Flashcards in Lec7 Cell Mediated Immune Response and Ag Processing Deck (39):
T cell activation
- by professional antigen presenting cells [pAPC] in lymph node
- requires signal 1 and signal 2
- secrete cytokines, provide help to other immune cells
--- secrete IFN-gamma: helps macrophages destroy pathogens
--- secrete IL4 and IL5: help B cells make antibodies
suppress responses that could lead to autoimmunity or ongoing inflammation
- called CTLs
- kill infected cells to clear infection
- kill tumor cells
- may also kill healthy cells in autoimmune response or during transplant rejection
What types of cells can be pAPC? What do they do?
pAPC are: macrophages, activated B cells, or dendritic cells [DCs]
- process protein antigens into peptides and present them on surface with MHC
- only cells that express class I and class II
- only cells that produce both signals 1 and 2 required for naive T cell activation
What kind of cells can express class I and II MHC?
What is unique about pAPC?
- only cells that express both class I and class II MHC
- only cells that deliver both signals 1 and 2 that are required to activate naive T cells
What are the most effective pAPCs?
Dendritic Cells -- activate T cells most efficiently because have lots of co-stimulatory molec
Three antigen processing pathways
Exogenous: antigen taken from outside cell, presented by class II to effector CD4 cell
Endogenous: antigen from inside cytosol [ie replicating virus], presented by class I to effector CD8 cell
Cross-presentation: infected cell/viral antigen picked up by pAPC exogenously and goes through exogenous path, but some viral protein leaks out of endosome into cytosol and processed by endogenous path, presented by class 1 to naive CD8
Which cells express class II MHC?
How are cytosolic pathogens processed?
- Endogenous pathway
- can occur in any cell
- degraded protein in cytosol
- displays MHC class I to effecor CD8
- causes cell death
Describe the cross-presentation pathway of exogenous antigens?
- occurs in pAPC, mostly in dendritic cell
- pathogens start on exogenous path but then end up in cytosol where degraded
- displays MHC class I to Naive CD8
- can cause activation of CD8
Describe the exogenous pathway?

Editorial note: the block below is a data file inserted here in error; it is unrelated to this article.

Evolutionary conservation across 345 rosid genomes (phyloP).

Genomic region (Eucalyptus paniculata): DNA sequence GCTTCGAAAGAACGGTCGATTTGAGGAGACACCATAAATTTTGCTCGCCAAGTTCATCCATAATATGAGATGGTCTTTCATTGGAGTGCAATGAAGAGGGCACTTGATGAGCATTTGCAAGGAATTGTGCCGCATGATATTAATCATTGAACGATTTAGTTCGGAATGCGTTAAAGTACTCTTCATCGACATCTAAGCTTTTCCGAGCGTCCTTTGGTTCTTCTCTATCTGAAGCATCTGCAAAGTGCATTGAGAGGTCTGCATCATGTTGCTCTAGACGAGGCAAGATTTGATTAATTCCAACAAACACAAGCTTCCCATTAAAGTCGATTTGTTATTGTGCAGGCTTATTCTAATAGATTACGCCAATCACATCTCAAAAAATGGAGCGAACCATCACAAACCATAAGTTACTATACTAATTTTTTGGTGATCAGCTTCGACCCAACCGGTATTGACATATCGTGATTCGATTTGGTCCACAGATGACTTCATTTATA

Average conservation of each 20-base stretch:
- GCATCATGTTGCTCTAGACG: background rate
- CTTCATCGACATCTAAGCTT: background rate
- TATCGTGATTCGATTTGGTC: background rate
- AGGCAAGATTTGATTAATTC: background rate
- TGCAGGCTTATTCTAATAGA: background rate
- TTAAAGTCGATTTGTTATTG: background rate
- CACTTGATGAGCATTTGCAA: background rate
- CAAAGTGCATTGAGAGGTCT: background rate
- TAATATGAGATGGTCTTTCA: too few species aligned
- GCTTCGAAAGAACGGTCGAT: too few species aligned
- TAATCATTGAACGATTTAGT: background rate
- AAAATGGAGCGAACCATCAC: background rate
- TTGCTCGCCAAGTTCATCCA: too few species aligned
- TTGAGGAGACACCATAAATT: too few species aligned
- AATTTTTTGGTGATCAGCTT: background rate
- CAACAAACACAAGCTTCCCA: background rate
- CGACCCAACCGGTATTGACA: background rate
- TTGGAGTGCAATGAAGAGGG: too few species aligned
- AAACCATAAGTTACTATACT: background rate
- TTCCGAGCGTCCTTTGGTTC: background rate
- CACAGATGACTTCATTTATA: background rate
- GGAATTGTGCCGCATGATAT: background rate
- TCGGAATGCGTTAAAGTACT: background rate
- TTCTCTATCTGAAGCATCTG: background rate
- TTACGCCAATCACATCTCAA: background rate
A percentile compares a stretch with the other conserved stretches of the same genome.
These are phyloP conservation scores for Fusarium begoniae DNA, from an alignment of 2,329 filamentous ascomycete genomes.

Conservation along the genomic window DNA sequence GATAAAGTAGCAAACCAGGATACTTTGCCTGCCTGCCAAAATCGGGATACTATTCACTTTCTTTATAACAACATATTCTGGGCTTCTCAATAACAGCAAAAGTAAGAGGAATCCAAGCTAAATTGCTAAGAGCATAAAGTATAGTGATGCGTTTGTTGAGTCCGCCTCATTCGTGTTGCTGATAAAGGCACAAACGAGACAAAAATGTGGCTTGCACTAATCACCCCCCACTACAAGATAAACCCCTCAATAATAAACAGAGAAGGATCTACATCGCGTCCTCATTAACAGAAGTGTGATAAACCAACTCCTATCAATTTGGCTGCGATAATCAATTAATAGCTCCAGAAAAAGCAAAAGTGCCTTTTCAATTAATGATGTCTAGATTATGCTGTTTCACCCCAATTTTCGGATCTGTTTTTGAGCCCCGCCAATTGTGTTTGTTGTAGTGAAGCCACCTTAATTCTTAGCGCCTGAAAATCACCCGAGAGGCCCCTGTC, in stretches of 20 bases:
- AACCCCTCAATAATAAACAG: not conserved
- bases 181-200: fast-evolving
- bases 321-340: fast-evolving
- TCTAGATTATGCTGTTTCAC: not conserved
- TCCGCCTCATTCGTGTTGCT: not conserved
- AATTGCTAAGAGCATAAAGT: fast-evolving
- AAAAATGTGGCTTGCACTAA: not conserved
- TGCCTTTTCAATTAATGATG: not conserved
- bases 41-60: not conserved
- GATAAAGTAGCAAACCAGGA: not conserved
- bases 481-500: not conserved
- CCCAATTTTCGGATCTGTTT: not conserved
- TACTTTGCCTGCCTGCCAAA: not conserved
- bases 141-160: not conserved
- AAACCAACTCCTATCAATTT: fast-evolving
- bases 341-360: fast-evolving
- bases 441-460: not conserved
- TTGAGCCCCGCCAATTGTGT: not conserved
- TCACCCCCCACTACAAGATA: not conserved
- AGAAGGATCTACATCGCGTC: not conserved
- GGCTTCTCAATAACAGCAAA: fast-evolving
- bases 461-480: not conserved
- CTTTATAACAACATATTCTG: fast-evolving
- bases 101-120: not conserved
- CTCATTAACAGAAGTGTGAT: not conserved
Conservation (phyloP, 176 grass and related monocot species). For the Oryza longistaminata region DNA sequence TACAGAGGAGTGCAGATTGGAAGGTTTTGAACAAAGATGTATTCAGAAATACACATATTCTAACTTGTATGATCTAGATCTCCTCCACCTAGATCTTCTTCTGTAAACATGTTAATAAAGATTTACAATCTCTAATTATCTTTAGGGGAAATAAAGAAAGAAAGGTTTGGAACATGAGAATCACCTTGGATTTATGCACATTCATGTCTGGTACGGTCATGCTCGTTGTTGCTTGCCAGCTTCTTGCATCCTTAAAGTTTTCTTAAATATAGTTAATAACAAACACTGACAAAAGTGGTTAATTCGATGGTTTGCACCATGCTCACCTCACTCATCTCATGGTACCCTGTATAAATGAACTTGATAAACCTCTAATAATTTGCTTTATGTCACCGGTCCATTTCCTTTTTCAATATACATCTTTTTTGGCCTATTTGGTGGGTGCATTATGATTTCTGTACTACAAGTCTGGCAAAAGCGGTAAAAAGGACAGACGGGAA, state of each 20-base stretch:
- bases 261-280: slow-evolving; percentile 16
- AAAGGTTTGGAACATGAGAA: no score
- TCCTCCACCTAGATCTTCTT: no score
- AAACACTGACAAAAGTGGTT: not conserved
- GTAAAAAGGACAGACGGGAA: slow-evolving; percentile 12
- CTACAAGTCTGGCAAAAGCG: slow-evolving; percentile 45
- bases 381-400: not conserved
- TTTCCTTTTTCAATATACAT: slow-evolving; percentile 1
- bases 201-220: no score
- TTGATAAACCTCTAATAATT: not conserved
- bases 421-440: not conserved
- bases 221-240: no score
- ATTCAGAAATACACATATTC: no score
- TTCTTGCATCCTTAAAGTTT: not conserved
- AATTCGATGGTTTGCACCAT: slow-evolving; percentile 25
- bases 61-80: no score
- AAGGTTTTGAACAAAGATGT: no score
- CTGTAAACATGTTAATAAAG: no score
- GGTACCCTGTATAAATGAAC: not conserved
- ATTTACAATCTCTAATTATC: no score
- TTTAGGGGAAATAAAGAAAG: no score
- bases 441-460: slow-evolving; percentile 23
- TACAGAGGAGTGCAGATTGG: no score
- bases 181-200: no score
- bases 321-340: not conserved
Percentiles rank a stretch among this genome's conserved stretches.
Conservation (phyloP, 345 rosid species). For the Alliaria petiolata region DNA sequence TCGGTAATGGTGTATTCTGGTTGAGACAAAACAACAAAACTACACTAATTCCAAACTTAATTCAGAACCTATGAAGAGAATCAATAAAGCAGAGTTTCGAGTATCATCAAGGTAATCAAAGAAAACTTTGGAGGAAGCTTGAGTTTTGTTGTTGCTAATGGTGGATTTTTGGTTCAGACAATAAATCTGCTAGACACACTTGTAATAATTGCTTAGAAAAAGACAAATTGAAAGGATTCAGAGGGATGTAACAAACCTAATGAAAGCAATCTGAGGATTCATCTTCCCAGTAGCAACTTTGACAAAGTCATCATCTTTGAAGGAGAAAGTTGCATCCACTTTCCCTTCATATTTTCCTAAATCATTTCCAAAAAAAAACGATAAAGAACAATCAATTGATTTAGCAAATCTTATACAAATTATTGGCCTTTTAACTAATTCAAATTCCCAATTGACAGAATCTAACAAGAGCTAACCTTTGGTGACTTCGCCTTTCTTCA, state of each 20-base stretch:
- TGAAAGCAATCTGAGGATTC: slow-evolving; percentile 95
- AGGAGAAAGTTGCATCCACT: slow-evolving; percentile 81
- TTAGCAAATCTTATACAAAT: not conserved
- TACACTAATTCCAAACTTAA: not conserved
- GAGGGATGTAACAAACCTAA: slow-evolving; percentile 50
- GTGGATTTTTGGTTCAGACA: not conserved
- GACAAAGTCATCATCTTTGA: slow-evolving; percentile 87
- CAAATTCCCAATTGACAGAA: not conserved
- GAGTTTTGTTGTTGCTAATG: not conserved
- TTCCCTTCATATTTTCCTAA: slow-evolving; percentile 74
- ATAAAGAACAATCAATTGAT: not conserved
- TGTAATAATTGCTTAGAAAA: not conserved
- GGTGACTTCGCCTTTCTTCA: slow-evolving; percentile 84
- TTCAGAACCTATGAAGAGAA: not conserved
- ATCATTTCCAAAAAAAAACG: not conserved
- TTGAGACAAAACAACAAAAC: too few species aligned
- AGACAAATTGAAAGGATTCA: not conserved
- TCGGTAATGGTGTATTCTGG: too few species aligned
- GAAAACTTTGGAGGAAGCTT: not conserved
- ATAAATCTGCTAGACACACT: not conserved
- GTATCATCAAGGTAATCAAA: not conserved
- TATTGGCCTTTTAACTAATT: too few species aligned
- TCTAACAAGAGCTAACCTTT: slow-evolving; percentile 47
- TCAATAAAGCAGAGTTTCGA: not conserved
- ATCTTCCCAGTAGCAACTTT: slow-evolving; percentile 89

- occurs in pAPCs [macrophages, B cells, etc]
- pathogen degraded in endocytotic vesicle
- displays MHC class II to effector CD4
- activates macrophage killing of the bacteria or activates B cell to secrete Ig
What is the role of the adhesion molecule in Antigen recognition?
Adhesion molecule is non-specific, glues CD4 and pAPC together to allow for recognition
What are signal I and II?
Signal I: TCR binding MHC Class II
Signal II: costimulation signal
What are 2 main examples of signal II?
Signal 2 = Costimulation
- CD28 on T cell binds B7 on pAPC
- CD40 on pAPC binds CD40 Ligand [CDroL] on T cell
What is role of CD40?
It is a receptor on pAPC, binds CD40L on T cell and causes costimulation [signal 2]
What is role of B7?
It is on the surface of pAPC
- can bind CD28 for costimulation
- can bind CTLA-4 for suppresion
What is role of CD28?
It is a receptor on T cell, binds B7 on pAPC and causes costimulation [signal 2]
What is role of CTLA-4?
It is a receptor on T cell, binds B7 and suppresses costimulation
Describe signal I
T cell receptor binds MHC
MHC restriction: TCR sees self MHC and specific peptide
Describe signal II pathway
- happens in lymph node
- signal 1 causes upregulation of CD40 ligand on T cell
- CD40L binds CD40 increases expression of B7 and secretion cytokines
- B7 binds CD28
What is signal 3?
- Cytokines are secreted following signal I and 2
- type of cytokines determines type of effector cells and response that takes place
properties of cytokines
- pleotropic: multiple actions
- redundant: more than one cytokine has same function
- produced transiently in small amounts
- act locally [autocrine or paracrine]
- can be toxic [cytokine storm] at high systemic level
What determines specificity of TCR?
Alpha and beta chains
What roles does CD3 complex play in T cell activation
- CD3 complex responsible for activation signal after signal 1 and 2 received
- also acts as cell surface marker of mature T cells
What does Th1 cell secrete?
- type of CD4
- secrete IL-2 and IFN-gamma
Function of IL-2
induces T cell proliferation
Function of IFN gamma
- activates pAPC
- promotes development effector response
- helps B cells make complement fixing antibodies
What does Th2 cell secrete?
- type of CD4
- secrete IL-4 and IL-5
- involved in anti-parasitic response [helminths]
Function of IL-4
- Induces production IgE that mediate allergic response
Function of IL-5
- Activates eosinophils involved in allergic response
What do Th17 cells secrete
Function of IL-17
- Induce inflammatory responses by activating neutrophils
- Involved in mediating autoimmune disease
What do T regulatory cells do? What do they secrete?
- secrete TGFB and IL-10, suppressive cytokines
- Prevent autoimmune response and transplant rejection
Natural T regulatory cells
- secrete Il-10 and TGF-B
Tr1 cells - what do they secrete?
- abundant in gut
- secrete IL-10
Th3 cells - what do they secrete?
- abundant in gut
- secrete TGF-B
- immature self-reactive T cells undergo negative selection in thymus